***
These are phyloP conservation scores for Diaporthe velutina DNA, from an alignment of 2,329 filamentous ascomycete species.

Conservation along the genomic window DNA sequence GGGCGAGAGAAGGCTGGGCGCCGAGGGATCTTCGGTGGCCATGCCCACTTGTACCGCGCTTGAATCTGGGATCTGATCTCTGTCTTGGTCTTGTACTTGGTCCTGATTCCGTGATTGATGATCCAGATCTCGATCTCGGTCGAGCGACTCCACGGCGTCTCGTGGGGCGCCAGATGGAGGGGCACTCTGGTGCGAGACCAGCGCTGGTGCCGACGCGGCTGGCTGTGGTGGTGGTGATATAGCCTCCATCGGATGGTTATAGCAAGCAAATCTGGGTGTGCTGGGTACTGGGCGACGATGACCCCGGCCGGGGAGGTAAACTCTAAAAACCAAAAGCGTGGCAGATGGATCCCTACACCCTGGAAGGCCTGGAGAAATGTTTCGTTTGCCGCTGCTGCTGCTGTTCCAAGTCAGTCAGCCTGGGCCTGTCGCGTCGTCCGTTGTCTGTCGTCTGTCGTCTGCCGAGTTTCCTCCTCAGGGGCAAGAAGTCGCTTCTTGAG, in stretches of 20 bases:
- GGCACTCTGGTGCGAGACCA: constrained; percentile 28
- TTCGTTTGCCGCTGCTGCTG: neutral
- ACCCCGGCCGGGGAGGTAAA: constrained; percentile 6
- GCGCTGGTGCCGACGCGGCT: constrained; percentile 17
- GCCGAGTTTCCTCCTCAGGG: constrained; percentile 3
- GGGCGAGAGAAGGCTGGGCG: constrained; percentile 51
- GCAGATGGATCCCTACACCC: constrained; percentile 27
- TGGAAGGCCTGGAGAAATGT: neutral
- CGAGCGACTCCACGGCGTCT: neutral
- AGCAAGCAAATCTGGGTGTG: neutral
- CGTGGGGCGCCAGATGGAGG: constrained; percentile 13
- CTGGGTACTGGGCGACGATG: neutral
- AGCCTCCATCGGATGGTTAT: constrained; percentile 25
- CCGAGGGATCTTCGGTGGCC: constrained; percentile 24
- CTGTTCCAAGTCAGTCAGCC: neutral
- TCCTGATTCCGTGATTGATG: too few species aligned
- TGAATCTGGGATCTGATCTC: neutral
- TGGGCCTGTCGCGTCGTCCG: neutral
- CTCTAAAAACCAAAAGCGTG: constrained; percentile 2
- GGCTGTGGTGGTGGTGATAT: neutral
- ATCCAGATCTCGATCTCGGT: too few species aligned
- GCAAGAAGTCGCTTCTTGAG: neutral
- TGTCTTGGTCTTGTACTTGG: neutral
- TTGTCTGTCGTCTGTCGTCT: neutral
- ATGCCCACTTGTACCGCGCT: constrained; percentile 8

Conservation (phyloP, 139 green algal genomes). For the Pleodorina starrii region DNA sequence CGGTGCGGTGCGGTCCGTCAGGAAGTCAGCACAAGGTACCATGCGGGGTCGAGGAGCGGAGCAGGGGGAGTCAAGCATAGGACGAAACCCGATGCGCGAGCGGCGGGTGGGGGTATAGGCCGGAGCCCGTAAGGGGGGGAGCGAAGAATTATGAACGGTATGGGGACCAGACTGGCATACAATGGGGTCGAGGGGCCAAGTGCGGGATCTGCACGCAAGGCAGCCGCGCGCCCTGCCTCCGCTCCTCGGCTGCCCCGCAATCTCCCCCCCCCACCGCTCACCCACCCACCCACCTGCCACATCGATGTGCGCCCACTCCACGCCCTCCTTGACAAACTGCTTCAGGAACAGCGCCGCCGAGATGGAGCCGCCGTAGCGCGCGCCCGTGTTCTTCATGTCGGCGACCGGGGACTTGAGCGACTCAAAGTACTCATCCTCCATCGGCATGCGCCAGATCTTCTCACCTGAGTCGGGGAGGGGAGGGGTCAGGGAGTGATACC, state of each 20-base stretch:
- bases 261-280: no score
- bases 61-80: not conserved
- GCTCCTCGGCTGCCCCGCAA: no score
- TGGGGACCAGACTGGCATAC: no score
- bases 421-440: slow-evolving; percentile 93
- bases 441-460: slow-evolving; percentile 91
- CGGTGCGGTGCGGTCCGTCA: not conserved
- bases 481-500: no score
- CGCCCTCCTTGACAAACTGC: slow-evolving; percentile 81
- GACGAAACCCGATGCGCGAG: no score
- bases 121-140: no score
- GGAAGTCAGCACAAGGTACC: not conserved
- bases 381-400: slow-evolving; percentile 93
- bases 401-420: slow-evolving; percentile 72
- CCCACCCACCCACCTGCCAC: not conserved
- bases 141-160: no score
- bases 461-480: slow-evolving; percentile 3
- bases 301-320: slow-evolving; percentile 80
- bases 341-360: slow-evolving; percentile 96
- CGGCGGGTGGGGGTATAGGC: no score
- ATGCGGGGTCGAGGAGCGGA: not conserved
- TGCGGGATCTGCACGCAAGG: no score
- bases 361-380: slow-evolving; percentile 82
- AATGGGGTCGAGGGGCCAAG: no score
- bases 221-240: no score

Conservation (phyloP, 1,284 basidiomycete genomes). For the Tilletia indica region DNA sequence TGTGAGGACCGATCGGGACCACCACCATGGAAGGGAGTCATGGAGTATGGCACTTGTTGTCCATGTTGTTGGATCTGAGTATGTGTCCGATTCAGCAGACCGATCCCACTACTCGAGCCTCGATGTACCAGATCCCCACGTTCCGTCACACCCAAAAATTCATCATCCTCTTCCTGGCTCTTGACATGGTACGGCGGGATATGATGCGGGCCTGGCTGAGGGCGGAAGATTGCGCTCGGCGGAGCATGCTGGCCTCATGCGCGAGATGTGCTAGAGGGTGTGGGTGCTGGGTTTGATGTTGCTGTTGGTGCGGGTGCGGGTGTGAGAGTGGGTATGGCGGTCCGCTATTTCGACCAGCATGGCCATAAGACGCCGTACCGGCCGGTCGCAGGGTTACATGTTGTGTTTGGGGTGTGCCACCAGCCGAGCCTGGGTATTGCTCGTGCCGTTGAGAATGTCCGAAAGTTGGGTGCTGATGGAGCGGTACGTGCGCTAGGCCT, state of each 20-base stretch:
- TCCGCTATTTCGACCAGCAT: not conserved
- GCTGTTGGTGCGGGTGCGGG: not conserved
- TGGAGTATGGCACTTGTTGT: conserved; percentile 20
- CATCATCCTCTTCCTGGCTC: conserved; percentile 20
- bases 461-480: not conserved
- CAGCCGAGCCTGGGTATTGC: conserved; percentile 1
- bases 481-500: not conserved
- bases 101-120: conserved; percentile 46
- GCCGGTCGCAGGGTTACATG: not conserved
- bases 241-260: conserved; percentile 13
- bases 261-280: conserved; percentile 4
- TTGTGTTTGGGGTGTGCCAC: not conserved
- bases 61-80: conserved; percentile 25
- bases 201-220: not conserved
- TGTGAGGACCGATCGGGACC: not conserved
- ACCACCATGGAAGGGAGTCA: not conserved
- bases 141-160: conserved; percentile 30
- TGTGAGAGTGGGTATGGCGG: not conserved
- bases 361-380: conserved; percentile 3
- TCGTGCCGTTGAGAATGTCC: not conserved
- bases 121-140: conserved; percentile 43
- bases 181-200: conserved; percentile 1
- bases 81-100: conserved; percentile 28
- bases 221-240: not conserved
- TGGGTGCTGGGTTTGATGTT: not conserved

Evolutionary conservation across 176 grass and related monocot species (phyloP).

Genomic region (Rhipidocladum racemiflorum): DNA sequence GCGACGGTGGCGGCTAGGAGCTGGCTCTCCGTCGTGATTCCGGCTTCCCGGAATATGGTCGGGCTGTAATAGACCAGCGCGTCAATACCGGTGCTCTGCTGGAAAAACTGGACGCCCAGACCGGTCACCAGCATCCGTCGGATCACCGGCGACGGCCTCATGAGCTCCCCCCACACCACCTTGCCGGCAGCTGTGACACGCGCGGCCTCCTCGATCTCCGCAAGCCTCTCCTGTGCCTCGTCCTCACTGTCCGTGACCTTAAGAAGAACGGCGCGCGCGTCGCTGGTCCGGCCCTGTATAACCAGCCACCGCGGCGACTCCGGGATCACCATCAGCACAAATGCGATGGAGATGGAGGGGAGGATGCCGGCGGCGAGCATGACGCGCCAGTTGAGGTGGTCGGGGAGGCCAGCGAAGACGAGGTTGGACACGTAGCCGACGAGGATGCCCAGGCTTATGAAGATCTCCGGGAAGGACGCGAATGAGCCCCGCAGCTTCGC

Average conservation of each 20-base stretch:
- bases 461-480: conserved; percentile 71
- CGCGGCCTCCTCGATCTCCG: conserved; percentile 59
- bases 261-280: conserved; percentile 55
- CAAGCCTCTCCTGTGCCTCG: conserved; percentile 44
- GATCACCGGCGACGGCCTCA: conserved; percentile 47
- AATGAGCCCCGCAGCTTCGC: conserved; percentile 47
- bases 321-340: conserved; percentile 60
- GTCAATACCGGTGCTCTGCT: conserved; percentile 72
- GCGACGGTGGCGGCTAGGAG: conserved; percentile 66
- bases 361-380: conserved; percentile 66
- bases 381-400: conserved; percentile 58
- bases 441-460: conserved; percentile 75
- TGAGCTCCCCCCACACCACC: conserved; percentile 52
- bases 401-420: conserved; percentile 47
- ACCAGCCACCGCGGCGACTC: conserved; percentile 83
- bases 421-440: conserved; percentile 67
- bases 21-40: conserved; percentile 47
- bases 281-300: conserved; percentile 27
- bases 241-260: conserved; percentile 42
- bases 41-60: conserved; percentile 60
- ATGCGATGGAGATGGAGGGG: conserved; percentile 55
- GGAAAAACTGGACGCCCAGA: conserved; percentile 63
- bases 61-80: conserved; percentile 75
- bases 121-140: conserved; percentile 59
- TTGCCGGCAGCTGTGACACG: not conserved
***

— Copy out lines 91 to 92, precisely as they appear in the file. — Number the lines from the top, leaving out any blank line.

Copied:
- GCGACGGTGGCGGCTAGGAG: conserved; percentile 66
- bases 361-380: conserved; percentile 66